-Try to limit the personal information you provide, and exercise caution when you share it. If the app allows it, try the features first without entering personal information.
-Ask a tech savvy friend to help you determine what information an app is asking for, help you navigate settings, and potentially help you restrict the information an app gathers.
-If you stop using an app, delete it. If you have the option, also delete your personal profile and any data archive you've created while using the app.
Also useful might be Privacy Rights Clearinghouse, Fact Sheet 39: Mobile Health and Fitness Apps: What Are the Privacy Risks? (July 2013). This might be the most useful information:
The table summarizes the highlights of our consumer-level findings about the quality of notice in the privacy policies of free and paid health and fitness applications, along with the availability of some user controls of information.The acronym PII stands for “personally identifiable information.”
The most interesting findings was the use of aggregated data as a commodity that is then sold. The individuals whose data contributes to this product neither have the right to opt out of this aggregation, nor are they compensated for its use and exploitation. The use of aggregated employee information for university or university-partner money making ventures might well be a subject of discussion among the members of the university community whose rights to personal autonomy appeared waived for them by the institution for commercial purposes. Also relevant is the authority of employees to opt out of vendor sharing. But these discussions appear unlikely to occur.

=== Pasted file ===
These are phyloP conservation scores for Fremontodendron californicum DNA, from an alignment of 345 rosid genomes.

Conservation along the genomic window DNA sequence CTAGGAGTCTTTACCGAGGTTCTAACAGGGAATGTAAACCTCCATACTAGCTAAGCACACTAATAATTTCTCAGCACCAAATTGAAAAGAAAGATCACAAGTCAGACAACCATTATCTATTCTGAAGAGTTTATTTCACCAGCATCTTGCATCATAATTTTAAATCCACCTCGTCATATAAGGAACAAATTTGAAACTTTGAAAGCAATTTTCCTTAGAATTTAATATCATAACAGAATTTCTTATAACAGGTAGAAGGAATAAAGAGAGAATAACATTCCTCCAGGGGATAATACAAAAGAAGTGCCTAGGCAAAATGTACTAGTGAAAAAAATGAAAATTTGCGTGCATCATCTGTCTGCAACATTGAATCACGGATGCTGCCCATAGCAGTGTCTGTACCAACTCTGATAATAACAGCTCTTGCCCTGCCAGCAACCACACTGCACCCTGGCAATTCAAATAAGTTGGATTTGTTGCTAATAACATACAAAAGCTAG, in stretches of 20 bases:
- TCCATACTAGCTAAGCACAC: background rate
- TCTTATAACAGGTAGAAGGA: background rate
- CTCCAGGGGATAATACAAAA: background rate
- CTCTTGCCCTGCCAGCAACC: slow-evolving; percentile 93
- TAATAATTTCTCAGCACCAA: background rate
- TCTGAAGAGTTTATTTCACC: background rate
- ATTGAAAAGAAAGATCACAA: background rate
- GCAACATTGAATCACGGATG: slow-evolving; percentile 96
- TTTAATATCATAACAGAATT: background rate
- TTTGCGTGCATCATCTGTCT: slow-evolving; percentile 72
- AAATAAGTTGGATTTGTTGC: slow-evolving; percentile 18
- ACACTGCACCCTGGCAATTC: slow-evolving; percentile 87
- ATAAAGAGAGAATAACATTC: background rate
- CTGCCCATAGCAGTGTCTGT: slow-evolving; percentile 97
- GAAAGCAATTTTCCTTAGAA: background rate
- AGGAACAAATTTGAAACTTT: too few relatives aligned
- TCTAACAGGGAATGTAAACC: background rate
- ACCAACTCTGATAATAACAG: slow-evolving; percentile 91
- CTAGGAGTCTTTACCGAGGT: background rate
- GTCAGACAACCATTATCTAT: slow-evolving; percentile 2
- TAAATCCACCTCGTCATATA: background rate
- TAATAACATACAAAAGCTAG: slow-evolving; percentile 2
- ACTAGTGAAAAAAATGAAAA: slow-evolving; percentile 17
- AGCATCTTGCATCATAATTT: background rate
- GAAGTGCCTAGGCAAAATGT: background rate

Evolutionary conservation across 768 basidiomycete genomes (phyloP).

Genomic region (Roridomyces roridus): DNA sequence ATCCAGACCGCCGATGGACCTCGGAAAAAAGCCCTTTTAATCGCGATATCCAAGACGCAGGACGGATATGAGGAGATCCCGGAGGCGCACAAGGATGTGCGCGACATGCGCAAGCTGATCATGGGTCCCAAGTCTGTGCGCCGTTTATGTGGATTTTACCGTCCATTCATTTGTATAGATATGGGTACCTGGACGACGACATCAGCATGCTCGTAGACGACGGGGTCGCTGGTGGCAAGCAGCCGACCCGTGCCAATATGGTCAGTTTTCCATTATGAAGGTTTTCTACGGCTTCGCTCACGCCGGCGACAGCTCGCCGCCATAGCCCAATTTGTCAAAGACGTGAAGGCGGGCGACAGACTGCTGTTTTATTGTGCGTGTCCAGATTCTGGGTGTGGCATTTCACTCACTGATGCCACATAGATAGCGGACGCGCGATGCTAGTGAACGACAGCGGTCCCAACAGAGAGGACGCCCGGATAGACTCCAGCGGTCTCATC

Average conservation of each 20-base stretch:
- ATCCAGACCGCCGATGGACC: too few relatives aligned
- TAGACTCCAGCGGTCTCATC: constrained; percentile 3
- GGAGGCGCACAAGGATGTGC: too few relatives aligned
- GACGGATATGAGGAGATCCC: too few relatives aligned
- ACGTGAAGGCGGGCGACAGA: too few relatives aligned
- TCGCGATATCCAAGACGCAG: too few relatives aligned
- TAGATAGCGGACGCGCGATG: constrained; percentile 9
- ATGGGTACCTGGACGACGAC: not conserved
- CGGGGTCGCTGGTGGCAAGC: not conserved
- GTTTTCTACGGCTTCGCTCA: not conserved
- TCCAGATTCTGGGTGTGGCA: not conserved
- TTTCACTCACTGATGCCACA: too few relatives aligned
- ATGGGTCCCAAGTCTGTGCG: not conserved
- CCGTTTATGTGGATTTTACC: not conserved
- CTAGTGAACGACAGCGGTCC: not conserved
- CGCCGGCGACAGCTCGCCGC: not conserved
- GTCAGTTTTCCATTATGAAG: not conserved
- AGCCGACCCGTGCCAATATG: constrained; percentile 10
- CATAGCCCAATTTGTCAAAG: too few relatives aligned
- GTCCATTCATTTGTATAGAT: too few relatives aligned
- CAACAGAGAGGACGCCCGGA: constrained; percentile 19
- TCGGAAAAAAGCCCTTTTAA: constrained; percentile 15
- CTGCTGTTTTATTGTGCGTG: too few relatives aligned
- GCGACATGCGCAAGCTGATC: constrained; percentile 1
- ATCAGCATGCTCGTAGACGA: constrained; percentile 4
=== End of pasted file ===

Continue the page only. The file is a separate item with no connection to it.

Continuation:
For more information about the PRC’s mobile medical apps study:
Consumer Guide, Mobile Health and Fitness Apps: What are the Privacy Risks?
Mobile Health and Fitness Applications and Information Privacy: Report to California Consumer Protection Foundation (the consumer-level report)
Technical Analysis of the Data Practices and Privacy Risks of 43 Popular Mobile Health and Fitness Applications
HOW TO: Privacy-Aware Checklist for Mobile Application Developers
Evaluation of the mobile apps: data elements examined and questions asked of each app
Webinar summarizing the project methodology, findings, and tips (one hour)